David, Sandy, and Al Nagler pose in their offices at Tele Vue Optics in Chester, New York, October 22, 2012. // All images by David J. Eicher
On Monday, October 22, I had a great visit with one of the legendary families of the astronomy world when I hooked up with Al Nagler, David Nagler, and Sandy Nagler, at Tele Vue Optics in Chester, New York. The visit followed the big and successful Urban Starfest held in Central Park in the city, in which the Naglers participated with a battery of telescopes. (See my previous blog post for coverage of that event
Prior to going on my New York trip, Al Nagler, who I’ve known since I was 16 years old, offered to give me a behind-the-scenes tour of Tele Vue. It was a thrill, especially coming off our mutual star party event. Al picked me up in the city at 10 a.m., and we spent about an hour moving north along the parkway, making our way to Chester. Once we arrived, Al, David, Sandy, and I engaged in some lively and interesting discussions about the astronomy world, events in amateur astronomy, and where the whole thing is going. (Al’s lovely wife, Judi, retired about four years ago.)
Eyepieces undergo a rigorous final testing process at Tele Vue Optics, Chester, New York, October 22, 2012.
The Naglers then treated me to the special tour of their large facility, which incorporates manufacturing, testing, assembly, and warehouse capabilities all in the same large and attractive building, capped by the Tele Vue trademark “evergreen” colored roof.
I must tell you that, even though I had been to see parts of the building some years earlier, I was really struck by the thorough tour and explanation of the whole process that goes into their telescopes, eyepieces, and other accessories. Amateur astronomers have been long familiar with the company‘s high standard of quality and amazing line of eyepieces — the Nagler eyepiece practically revolutionized the hobby when it first appeared. (See “The eyepiece that changed observing,” by Michael Bakich, Astronomy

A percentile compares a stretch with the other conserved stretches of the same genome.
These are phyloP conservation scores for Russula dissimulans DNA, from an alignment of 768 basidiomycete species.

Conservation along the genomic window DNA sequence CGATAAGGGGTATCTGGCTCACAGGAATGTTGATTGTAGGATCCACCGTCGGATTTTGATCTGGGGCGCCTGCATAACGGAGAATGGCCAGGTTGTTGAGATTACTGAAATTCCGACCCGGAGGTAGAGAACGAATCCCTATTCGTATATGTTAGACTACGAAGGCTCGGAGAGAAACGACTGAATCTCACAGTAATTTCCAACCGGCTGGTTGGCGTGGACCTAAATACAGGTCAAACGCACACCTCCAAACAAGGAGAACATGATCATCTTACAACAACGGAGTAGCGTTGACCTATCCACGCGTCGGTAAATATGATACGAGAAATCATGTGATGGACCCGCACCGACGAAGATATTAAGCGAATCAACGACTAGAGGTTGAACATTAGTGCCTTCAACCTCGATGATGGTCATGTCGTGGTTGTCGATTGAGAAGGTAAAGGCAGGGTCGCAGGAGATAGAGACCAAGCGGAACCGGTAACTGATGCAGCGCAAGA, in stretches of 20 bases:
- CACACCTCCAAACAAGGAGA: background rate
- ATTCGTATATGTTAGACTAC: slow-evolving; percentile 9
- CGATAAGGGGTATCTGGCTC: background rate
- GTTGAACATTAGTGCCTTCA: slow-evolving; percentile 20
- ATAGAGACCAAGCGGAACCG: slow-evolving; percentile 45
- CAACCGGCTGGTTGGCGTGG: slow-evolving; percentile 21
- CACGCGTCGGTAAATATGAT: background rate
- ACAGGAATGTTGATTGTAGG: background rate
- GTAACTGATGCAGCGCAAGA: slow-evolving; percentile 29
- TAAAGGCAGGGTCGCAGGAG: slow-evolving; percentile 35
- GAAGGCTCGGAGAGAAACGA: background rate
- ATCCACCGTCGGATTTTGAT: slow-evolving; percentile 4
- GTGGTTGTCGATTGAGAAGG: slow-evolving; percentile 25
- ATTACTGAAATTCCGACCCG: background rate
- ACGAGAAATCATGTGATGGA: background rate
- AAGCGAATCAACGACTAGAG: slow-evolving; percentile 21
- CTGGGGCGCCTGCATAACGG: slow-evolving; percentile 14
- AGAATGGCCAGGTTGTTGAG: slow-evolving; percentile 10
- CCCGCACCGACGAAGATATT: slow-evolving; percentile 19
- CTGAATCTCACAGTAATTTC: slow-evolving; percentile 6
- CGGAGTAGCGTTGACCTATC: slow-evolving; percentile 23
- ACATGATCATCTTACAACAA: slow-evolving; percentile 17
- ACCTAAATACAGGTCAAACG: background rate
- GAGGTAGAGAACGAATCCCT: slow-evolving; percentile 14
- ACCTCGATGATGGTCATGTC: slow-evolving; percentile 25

, December 2005.)
Nagler eyepieces have a reputation for their impressive size, as playfully shown in this depiction of Al Nagler from the 1980s.
The company’s hallmarks are long established — extraordinary quality, sharp flat fields of view, and heavy-duty construction. Any experienced observer at a star party knows the words Nagler, Delos, Ethos, Paracorr. On Monday, I saw for the first time why the process works so well for the Naglers. Each individual component is tested, and then tested in combination, and then checked by others in the company, and then tested and custom-matched to make the absolute finest product in the end.
It’s a painstaking process. But it goes in line with what Al Nagler has preached for years — to produce the best quality optical equipment without compromise. I could not photograph the many optical benches I saw. The testing equipment allows individual lenses and elements to be mated and even rotated microscopically to produce optimum performance. But it all makes sense when one sees it — the system of checks and balances to ensure that optics and mechanics work at a high level.
Tele Vue founder Al Nagler poses outside the company's offices in Chester, New York, October 22, 2012.
It was an incredible day. I hope to visit other manufacturers’ facilities in the coming months and to report on how they are doing, as well. I can tell you that in visiting Al, David, and Sandy, and getting the full look at Tele Vue, I had a most amazing start in this experience.